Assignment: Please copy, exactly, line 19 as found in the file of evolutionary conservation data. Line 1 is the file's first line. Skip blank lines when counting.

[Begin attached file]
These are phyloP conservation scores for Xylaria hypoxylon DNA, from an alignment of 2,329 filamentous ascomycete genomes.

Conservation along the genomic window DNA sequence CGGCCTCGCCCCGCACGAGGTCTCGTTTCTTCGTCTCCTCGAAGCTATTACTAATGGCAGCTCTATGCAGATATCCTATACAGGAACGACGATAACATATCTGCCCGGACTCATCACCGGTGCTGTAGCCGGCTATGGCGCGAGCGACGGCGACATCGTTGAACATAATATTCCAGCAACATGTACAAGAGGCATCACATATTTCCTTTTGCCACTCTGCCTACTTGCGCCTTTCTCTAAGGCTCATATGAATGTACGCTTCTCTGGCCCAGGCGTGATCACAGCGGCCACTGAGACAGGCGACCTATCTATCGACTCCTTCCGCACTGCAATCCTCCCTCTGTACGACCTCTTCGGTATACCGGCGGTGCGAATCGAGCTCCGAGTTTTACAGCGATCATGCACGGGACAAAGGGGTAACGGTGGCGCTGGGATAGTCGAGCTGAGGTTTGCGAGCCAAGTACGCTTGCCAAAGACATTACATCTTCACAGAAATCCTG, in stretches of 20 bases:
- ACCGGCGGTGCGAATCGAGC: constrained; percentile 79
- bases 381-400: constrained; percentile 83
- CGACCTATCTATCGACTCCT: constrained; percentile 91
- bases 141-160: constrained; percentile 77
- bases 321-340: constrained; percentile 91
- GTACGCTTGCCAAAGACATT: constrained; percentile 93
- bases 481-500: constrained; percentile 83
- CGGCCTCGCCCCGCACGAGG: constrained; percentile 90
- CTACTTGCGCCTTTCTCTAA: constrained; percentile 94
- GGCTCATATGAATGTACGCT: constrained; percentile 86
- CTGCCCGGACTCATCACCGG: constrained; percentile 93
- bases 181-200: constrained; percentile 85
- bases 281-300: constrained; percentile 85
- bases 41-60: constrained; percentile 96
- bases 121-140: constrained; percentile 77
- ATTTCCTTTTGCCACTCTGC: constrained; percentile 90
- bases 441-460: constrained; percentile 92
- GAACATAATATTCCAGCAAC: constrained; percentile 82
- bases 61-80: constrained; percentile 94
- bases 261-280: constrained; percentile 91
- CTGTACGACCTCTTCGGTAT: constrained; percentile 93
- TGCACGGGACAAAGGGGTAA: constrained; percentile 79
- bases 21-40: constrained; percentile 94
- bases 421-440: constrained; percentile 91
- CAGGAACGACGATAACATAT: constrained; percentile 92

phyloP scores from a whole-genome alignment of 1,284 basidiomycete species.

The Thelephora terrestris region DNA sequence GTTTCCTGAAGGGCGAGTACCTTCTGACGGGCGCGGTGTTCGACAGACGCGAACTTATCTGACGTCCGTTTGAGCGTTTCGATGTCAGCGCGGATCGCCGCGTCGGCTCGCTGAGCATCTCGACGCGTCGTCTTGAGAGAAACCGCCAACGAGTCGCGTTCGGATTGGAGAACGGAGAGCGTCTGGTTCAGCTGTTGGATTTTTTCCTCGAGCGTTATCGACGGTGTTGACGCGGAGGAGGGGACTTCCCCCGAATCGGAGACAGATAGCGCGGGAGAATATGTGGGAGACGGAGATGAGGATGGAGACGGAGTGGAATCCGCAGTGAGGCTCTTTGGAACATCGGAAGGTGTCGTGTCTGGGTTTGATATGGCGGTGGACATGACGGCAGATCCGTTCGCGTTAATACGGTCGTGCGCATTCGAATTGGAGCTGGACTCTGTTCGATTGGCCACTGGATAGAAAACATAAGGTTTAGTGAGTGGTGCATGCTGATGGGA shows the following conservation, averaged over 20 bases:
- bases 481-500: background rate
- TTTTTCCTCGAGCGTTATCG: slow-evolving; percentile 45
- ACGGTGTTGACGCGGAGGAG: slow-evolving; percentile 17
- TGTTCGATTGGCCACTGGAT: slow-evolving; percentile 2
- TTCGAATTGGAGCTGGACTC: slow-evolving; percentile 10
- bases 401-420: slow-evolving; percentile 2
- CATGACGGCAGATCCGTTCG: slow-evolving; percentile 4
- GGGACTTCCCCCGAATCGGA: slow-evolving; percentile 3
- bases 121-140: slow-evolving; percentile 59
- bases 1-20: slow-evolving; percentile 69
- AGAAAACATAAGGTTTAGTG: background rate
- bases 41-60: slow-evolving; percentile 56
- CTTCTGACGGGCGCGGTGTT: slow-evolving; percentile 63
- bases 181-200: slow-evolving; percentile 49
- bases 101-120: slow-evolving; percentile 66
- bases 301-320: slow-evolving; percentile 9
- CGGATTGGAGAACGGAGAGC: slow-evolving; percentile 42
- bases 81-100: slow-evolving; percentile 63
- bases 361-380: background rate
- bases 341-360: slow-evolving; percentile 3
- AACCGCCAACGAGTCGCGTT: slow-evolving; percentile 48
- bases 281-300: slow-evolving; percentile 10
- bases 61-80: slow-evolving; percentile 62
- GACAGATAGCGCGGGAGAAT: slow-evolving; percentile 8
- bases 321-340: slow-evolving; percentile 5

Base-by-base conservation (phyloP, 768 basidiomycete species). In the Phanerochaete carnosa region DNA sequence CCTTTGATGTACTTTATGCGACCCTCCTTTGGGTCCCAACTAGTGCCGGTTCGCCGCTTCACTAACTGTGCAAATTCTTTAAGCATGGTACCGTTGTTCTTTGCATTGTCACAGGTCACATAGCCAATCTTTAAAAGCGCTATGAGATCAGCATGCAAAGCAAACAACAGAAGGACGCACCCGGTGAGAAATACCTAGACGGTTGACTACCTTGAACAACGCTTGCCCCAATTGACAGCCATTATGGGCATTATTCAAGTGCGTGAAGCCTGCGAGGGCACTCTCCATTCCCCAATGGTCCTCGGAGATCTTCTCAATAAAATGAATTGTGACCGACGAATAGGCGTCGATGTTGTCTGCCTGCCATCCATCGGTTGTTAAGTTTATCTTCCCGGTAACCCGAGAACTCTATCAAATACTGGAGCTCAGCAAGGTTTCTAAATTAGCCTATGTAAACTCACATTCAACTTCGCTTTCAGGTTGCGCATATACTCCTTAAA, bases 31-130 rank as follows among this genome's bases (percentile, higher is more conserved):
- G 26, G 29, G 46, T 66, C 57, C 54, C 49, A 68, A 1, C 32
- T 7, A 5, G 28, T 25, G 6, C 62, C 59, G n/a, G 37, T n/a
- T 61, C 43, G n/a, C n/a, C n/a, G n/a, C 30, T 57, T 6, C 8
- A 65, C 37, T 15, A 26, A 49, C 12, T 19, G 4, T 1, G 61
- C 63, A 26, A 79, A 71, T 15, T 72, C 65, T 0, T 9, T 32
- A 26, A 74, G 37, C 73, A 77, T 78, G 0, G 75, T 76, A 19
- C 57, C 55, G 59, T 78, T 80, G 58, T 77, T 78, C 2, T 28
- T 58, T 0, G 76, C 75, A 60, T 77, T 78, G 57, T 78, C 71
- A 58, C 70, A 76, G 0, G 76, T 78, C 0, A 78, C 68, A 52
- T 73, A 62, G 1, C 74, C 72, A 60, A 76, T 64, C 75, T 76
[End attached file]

- bases 441-460: constrained; percentile 92